While the new licensing legislation spoken of at Monday’s meeting will be of considerable assistance in exercising increased vigilance over the storage, distribution and selling of fuel products, for it to be effective it must be backed up by an intensification of resources.
More revenue officers and more Gardai are clearly needed on the ground, not just as a visible deterrent at checkpoints but as a properly equipped and readily available rapid response weapon when intelligence as to the manufacture, transport and retailing of illicit fuel comes to hand.
In this regard it is to be hoped that communication on the issue with Minister for Justice Alan Shatter and Minister for Finance Michael Noonan will lead to meaningful contacts with their counterparts in Northern Ireland and the introduction of an adequately resourced all-Ireland strategy that will ensure in the coming years that there is no longer any sanctuary north or south of the Border for the perpetrators of a crime that continues to inflict severe damage on important parts of our economy, and carries an ever-glowering threat to our natural environment.

Today marks decision day in the Referendum on the Fiscal Treaty, and we feel it appropriate to impart a final exhortation to our readership to cast their vote on the issue presented to them for their determination.
In recent weeks we have attempted to accord ample and fairly apportioned space in our pages to the proponents of both a Yes and No decision.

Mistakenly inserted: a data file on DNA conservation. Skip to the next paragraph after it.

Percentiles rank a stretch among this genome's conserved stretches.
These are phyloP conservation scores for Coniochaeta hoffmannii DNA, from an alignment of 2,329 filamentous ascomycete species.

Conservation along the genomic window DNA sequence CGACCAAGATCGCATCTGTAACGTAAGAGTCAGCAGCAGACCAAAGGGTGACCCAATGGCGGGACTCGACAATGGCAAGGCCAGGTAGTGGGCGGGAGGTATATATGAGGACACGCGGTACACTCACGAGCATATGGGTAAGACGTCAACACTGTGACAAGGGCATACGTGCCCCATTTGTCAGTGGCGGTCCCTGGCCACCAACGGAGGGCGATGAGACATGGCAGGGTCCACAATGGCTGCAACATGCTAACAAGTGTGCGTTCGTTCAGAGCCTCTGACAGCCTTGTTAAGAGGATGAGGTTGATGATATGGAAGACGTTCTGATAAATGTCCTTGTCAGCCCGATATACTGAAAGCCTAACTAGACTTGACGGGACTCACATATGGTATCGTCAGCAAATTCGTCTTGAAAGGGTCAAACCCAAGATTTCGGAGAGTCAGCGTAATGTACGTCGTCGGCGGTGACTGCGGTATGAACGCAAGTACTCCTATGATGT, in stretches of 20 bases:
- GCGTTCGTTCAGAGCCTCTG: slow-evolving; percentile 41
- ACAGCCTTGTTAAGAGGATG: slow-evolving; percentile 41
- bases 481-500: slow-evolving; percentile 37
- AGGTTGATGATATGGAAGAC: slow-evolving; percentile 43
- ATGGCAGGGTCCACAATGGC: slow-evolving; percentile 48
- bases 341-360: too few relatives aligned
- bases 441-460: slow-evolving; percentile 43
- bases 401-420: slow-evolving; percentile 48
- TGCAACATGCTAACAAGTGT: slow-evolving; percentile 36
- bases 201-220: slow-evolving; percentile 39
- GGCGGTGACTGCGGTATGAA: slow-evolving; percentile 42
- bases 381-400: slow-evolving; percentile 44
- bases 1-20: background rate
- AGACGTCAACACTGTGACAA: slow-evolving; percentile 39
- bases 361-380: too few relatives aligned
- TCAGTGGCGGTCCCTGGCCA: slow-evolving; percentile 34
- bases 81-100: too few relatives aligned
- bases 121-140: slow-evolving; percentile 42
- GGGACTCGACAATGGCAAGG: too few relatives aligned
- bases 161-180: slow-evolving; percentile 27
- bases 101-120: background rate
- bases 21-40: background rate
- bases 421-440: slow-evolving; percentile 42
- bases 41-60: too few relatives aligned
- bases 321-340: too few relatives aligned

While we have editorially refrained from siding with either viewpoint in the debate, we would share the activists’ desire for all those who have a vote in the referendum to exercise their franchise, and advise that they do so by weighing the issues carefully and making the decision that best accords with their own outlook and life priorities.
The campaign has not been a particularly inspiring one, and the national backcloth to it is that of a bleak economic landscape cloaked in an austerity-painted darkness not yet illuminated by the dawning of stimulus.
Many, our of political disenchantment, perhaps, or a conviction that what the country decides will make little immediate difference to their circumstances or might quickly be rendered irrelevant by events elsewhere in Europe, may feel disinclined to vote.
That, we respectfully suggest, would be the wrong decision, a crime against self-esteem.
Our democratic structures, imperfect as they often seem, embody a regard for individual freedom that can grow denigrated if we are careless about the exercise of our constitutional privileges and liberties.
Perhaps the most fundamental of these is the right to vote – a right that history teaches us was hard-won, and that contemporary world events caution us is frequently not an automatic societal entitlement.
Those we see on the news standing up to tyranny and injustice in other parts of the world, even if it costs them their liberty or indeed their lives, are doing so because they feel themselves voiceless, deprived of the fundamental human need to have a say in the determination of their individual and national destinies.
Those of us who have such a voice should always be very hesitant about neglecting an opportunity of using it to make ourselves heard.